Wuhan moves forward with cautiousness, hope
Published: Nov 25, 2020 06:48 PM

A woman and her son watch light show in Wuhan on September 30. Photo: Xinhua

Wearing masks and staying at home more are habits that residents in Wuhan have cultivated during the past year. Carrying memories of pain, discrimination and slander caused by the COVID-19 outbreak, the city has struggled to heal itself and move forward with cautiousness and hope.

It is the first time that I came to Wuhan since the city reported the first case of COVID-19 late last year. Here, mask-wearing and disinfectant can be seen everywhere indoors or outdoors, despite the fact that China has basically contained the virus. 

Taxi drivers told me they would disinfect their cars every day, wear masks all the time in service and some of them even have protective suits at trunk.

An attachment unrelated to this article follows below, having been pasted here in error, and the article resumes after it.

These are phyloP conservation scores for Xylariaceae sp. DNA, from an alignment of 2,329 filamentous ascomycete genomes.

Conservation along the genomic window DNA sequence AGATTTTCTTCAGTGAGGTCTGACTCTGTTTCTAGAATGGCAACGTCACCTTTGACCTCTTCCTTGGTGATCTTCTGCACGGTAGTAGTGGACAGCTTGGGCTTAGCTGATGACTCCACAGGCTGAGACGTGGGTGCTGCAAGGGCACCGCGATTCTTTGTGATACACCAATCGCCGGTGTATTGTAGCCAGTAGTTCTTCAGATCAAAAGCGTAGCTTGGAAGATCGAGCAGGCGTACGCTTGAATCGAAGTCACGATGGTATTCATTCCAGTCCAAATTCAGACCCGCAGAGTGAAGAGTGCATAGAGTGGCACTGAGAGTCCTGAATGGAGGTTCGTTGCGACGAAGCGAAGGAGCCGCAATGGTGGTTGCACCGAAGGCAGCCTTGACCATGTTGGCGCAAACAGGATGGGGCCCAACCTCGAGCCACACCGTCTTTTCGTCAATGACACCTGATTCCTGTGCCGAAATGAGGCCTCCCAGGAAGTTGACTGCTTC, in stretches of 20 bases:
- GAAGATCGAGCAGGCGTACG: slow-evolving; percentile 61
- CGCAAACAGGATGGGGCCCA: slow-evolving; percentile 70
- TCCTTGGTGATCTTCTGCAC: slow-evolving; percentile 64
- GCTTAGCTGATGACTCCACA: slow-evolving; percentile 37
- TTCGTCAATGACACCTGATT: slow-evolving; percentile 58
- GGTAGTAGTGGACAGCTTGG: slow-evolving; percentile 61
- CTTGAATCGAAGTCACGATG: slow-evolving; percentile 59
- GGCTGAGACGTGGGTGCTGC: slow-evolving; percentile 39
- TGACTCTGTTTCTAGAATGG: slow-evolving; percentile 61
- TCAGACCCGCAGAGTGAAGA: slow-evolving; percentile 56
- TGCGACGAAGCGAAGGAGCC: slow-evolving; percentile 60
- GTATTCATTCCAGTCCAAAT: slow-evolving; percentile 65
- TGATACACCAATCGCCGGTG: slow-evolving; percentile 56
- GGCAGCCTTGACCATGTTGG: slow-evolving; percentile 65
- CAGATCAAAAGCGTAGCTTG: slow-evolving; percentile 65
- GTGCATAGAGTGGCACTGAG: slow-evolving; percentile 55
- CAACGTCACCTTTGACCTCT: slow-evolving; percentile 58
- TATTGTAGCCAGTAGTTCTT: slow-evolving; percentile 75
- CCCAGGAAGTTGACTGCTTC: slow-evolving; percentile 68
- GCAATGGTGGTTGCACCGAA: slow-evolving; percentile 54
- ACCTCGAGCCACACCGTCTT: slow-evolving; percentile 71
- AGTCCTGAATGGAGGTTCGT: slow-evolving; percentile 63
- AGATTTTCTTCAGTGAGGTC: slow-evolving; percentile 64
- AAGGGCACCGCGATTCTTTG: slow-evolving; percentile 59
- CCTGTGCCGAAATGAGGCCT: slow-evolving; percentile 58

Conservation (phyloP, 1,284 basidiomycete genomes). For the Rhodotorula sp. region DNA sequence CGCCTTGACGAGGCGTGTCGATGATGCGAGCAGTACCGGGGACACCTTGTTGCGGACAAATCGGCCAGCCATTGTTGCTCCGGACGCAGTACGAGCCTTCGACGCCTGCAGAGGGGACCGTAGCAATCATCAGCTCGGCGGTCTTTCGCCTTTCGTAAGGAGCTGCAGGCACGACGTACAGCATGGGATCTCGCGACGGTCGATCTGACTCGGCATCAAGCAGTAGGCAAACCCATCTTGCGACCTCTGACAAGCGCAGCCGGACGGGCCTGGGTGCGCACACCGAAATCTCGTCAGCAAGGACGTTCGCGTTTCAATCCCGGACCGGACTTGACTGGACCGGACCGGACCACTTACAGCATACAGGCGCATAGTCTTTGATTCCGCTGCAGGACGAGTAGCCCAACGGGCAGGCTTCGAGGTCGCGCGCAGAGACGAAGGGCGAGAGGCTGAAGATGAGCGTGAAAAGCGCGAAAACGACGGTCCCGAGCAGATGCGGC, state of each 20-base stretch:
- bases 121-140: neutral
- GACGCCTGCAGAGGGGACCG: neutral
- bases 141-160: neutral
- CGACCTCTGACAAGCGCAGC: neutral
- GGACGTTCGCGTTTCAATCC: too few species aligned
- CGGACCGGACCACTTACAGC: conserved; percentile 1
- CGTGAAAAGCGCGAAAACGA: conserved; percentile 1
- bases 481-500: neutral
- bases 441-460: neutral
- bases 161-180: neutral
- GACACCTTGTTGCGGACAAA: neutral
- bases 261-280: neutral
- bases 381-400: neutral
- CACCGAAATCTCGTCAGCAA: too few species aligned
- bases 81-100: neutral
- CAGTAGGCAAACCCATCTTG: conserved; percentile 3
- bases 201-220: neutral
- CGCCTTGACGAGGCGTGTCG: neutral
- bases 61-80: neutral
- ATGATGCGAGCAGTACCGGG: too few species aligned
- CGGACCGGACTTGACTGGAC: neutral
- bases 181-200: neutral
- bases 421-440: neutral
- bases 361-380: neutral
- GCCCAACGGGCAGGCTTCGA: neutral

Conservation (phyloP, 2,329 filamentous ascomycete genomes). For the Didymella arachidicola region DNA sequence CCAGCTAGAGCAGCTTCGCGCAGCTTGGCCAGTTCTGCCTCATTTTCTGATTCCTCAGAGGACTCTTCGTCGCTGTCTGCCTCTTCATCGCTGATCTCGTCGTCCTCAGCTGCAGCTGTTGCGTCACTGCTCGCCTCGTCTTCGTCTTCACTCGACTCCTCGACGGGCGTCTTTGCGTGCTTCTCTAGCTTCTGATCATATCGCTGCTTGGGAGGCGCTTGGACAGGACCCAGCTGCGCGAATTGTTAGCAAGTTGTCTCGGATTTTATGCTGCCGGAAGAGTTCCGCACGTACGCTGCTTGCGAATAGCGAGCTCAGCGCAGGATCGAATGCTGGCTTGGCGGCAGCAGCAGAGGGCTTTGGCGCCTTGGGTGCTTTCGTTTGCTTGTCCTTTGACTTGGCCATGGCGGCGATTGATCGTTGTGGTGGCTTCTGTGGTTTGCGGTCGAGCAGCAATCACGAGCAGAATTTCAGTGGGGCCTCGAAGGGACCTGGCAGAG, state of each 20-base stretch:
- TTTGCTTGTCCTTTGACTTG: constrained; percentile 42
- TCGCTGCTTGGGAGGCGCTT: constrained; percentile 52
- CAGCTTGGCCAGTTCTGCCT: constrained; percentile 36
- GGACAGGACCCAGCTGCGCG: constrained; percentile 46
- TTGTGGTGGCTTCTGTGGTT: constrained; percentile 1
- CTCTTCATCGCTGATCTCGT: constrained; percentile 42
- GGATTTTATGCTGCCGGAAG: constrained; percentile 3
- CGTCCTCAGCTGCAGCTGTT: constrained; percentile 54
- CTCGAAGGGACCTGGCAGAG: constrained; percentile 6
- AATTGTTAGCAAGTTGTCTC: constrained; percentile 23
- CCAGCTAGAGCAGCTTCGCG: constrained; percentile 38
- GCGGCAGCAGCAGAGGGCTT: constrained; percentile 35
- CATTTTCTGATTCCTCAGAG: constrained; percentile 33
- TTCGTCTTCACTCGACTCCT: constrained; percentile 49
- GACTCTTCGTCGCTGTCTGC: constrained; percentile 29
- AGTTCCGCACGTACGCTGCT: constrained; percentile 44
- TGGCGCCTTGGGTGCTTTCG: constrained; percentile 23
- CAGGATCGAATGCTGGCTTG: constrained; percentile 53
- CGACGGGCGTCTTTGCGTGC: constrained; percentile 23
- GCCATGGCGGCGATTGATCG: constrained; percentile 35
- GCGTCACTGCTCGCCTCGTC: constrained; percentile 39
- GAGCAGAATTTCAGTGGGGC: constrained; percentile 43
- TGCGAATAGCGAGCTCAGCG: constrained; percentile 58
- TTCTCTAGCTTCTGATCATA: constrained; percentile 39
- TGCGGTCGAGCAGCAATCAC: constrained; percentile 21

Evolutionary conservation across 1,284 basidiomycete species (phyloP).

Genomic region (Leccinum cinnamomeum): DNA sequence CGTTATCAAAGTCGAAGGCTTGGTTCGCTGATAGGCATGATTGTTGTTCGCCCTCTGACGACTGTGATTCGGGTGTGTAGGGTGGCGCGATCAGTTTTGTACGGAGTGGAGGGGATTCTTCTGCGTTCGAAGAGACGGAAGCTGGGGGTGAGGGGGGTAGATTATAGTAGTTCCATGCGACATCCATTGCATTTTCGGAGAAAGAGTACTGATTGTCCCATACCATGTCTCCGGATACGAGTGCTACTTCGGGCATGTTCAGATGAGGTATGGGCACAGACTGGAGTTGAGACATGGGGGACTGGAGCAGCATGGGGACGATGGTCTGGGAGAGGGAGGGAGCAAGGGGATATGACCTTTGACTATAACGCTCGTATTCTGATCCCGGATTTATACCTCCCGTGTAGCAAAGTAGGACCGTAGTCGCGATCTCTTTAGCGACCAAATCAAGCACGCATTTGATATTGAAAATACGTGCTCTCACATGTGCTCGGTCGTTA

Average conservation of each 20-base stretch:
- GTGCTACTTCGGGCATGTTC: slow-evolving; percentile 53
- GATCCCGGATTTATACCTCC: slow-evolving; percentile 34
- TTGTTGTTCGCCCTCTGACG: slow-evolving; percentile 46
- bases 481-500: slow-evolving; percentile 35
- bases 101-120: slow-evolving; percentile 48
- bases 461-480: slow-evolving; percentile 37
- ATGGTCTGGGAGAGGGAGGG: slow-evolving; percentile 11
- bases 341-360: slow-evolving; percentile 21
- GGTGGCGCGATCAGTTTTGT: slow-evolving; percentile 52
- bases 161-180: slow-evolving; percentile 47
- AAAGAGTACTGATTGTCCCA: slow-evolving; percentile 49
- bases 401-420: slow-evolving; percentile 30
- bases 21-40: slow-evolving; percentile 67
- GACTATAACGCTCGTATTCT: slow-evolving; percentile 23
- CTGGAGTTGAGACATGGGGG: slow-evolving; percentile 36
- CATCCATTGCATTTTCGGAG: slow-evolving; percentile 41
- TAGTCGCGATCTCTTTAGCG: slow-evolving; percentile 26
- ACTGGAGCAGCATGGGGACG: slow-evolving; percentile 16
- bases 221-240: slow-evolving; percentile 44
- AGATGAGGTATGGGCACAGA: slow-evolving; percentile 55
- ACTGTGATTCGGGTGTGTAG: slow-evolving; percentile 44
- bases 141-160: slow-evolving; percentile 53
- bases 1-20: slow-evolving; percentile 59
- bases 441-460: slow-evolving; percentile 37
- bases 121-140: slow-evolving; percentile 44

Food markets in Wuhan are still implementing strict anti-epidemic measures which require visitors to show their health code, travel history and body temperature. Meanwhile, students are told to stay at schools if there is no urgent situation. 

At a residential community, I saw a group of elderly people playing mahjong with joy, but all of them wore masks. 

A Belgian named Davis who owns a popular bar admitted that he still lost 15 percent of customers till now as local residents prefer to stay at home rather than going outside and gathering together. 

Local restaurants are cautious as they continue to providing customers with disposable paper bowls.  

"Wuhan people don't eat bats," said local residents rejecting the accusation the virus was caused by people who ate wild animals. 

"I could still recall all those days when I was discriminated and defamed but I learned to let it go and move forward," a local resident who had contracted the virus told the Global Times. 

Although the city is still facing problems of dampened economy and closed business, all I can feel is that people here had never given up. 

We will always stay with our hometown, they say.